March 13, 2014

Contact: Eric W. Boyer, Esq.
Managing Partner/Operations
305-670-1101 Ext. 1023



Medical Malpractice: Perforated Colon Not Caused by Colonoscopy

Robert Cousins

Scott Sankey

FORT MYERS, Florida ― Quintairos, Prieto, Wood & Boyer, P.A. trial attorneys Robert J. Cousins, managing partner of the Fort Myers office and Scott C. Sankey, a partner in the Fort Lauderdale office, received a second defense verdict within days of concluding another medical malpractice trial held in the same venue and before the same judge. The March 7th defense verdict was obtained in the representation of a Board Certified family physician.  In this second trial, the defense took to the courtroom again to successfully represent another physician on allegations of negligence in performing a colonoscopy.  The plaintiff, a 58-year-old female, was an employee of Manor Care Nursing Facility when she first came in contact with the defendant, our client, a Board Certified internal medicine specialist.
In speaking with other employees at the facility, the plaintiff learned the doctor had a good reputation.  She made contact with him to become her primary care physician.  At the first office visit in October 2008, the doctor evaluated her and among other things, recommended she undergo a colonoscopy, particularly because she had a prior medical history of tongue cancer.  The doctor explained that while his specialty was internal medicine, he had extensive training in colonoscopy during his D.O. residency and was qualified to perform the colonoscopy himself.
On March 13, 2009 the doctor performed the colonoscopy. The only findings of significance included diverticula, internal hemorrhoids, and a “tortuous” Colon.  In the recovery room the plaintiff complained of cramps and pain not relieved when she passed flatus. Despite the continuing complaint she was discharged home.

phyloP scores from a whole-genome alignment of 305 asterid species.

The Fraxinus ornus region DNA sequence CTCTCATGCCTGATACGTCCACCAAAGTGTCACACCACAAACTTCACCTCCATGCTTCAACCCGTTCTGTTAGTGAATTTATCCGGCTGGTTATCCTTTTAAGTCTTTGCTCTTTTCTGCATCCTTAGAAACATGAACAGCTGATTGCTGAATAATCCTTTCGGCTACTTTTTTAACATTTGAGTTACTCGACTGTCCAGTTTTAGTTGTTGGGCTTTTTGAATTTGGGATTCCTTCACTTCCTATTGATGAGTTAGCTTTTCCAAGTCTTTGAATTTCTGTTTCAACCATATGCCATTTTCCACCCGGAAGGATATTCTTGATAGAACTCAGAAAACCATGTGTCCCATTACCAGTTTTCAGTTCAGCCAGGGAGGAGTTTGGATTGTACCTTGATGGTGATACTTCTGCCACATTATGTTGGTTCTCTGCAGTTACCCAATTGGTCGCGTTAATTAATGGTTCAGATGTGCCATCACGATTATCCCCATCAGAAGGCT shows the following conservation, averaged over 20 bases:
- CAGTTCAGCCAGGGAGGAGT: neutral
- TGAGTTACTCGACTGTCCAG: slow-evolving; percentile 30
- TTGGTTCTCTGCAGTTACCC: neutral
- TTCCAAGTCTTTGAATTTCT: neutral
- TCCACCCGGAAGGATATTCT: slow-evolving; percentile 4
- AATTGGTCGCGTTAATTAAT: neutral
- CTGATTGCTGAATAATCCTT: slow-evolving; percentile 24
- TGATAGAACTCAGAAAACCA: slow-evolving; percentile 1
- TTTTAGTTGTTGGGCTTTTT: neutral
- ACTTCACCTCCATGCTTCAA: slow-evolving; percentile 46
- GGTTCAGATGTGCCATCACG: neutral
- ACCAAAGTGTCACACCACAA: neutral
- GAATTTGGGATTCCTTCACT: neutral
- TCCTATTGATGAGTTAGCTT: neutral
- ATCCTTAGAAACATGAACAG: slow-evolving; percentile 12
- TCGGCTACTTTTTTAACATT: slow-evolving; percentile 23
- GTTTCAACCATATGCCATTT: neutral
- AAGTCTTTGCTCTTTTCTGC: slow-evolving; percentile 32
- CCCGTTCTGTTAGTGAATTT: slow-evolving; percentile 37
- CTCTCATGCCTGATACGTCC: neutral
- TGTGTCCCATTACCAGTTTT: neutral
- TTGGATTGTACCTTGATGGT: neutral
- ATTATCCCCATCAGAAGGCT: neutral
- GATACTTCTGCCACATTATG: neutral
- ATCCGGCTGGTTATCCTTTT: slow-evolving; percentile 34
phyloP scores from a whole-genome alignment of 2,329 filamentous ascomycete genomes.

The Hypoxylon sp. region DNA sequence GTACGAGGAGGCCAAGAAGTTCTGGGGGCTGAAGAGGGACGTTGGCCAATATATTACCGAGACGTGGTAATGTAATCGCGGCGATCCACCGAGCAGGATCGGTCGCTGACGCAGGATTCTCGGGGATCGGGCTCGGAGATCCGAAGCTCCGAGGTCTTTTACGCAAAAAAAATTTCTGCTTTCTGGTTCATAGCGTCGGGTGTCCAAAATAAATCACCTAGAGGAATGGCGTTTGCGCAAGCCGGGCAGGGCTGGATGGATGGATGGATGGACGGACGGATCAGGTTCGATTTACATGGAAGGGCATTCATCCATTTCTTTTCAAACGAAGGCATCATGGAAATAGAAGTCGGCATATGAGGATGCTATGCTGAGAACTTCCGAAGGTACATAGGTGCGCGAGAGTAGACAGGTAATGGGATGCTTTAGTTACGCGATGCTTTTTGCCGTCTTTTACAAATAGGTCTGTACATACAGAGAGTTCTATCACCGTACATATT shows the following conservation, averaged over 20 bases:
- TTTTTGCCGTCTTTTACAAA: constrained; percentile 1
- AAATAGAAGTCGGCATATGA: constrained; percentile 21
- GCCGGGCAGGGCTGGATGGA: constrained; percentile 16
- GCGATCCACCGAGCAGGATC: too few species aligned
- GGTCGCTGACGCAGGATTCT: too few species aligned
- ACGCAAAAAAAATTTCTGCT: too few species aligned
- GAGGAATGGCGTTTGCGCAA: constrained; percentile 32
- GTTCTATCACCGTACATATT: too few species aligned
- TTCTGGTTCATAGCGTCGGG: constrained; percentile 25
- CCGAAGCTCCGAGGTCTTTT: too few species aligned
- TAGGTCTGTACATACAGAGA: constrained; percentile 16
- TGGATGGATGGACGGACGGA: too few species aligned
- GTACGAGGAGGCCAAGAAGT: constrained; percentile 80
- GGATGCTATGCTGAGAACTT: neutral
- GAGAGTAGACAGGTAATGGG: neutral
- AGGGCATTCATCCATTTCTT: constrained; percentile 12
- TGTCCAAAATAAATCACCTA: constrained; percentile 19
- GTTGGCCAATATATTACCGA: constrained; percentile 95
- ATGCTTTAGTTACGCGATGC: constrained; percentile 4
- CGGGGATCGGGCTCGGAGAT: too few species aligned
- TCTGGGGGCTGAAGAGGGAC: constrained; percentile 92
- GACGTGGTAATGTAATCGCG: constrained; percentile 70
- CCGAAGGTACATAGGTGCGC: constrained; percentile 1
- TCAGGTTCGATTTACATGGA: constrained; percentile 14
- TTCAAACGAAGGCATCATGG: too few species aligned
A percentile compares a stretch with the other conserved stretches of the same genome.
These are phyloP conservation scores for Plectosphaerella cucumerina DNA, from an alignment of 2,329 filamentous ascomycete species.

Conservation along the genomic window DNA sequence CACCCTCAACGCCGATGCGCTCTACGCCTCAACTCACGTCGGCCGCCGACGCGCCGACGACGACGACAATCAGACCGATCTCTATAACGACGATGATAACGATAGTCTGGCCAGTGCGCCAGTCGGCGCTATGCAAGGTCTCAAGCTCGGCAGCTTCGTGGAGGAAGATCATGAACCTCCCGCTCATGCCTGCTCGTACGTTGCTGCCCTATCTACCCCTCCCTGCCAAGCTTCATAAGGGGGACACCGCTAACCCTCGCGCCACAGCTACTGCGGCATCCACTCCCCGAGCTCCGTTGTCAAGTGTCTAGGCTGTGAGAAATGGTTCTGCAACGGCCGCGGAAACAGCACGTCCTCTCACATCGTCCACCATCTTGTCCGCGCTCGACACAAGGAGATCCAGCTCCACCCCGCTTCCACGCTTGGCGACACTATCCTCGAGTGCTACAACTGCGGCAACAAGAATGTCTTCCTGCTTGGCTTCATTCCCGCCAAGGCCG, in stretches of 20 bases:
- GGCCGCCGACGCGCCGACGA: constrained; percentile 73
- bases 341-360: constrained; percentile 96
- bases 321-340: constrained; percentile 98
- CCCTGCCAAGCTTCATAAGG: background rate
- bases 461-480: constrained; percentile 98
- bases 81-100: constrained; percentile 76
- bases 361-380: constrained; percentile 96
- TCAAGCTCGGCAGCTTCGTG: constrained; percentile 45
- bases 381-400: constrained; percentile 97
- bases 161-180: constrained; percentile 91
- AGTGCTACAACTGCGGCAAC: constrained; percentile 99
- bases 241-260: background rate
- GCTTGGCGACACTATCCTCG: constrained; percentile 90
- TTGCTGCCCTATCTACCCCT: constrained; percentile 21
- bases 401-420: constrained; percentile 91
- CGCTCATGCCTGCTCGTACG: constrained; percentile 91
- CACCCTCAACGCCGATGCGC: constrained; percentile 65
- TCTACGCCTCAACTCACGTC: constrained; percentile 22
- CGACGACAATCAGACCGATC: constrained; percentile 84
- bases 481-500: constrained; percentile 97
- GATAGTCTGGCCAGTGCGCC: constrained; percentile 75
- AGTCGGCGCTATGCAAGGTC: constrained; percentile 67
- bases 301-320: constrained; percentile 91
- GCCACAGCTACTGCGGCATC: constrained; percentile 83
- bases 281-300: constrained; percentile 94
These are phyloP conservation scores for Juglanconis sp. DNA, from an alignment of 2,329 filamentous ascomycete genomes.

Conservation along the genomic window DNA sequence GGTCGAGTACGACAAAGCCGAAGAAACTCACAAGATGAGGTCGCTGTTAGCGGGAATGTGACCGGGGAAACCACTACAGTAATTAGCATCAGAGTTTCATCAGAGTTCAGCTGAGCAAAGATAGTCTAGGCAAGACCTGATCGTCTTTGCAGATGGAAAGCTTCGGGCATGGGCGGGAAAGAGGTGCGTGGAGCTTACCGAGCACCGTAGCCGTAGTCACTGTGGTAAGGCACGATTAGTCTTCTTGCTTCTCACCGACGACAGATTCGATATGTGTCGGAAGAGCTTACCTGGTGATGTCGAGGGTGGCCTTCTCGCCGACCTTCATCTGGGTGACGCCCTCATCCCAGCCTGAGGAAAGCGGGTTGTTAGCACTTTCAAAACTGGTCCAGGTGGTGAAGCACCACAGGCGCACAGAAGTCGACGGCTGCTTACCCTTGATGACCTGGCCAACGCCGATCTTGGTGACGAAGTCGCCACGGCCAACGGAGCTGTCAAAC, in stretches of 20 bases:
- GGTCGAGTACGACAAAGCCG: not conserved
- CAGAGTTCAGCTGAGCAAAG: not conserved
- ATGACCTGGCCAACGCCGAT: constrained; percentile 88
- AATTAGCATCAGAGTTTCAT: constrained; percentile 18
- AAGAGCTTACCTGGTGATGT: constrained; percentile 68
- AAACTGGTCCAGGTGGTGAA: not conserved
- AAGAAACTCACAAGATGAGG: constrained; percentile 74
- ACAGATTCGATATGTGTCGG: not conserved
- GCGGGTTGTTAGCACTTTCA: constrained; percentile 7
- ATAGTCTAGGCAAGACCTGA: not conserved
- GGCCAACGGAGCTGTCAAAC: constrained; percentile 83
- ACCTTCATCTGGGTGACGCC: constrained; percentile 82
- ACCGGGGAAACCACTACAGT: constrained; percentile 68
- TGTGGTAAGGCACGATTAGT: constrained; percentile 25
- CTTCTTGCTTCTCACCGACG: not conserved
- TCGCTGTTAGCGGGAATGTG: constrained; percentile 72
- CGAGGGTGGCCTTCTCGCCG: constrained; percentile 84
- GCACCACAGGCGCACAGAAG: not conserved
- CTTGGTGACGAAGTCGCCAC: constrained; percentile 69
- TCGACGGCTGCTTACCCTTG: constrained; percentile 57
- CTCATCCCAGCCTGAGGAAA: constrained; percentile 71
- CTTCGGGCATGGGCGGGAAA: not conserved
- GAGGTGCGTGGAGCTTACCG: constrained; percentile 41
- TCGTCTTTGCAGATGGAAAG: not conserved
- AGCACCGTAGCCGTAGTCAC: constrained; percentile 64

The next evening, she developed increasing pain and was taken by ambulance to the emergency department. She was admitted to the hospital by the defendant. She later developed significant signs of infection and a surgeon was called in. At surgery, it was discovered that she had a perforated colon due to a segment which was fixed in place with adhesions from prior surgeries. She underwent a bowel resection and diverting colostomy which she had for eight months before reversal.
The plaintiff claimed that as a result of an improperly performed colonoscopy, by an unqualified physician, the plaintiff suffered the perforation.  The plaintiff argued that while a perforation can be an expected complication of colonoscopy, the defendant failed to properly assess the prior surgical history which included a hysterectomy, which increased the risk for perforation.
At trial, the defense argued that the adhesions, which were found during surgery, could not have been detected by the defendant; and therefore, if the perforation occurred during the procedure, it was still a recognized risk.  The defense further argued that because the plaintiff did not develop symptoms until 36 hours after the procedure, the perforation evolved and was not present at the time of the actual colonoscopy.
After deliberating for less than an hour, the jury returned a defense verdict.

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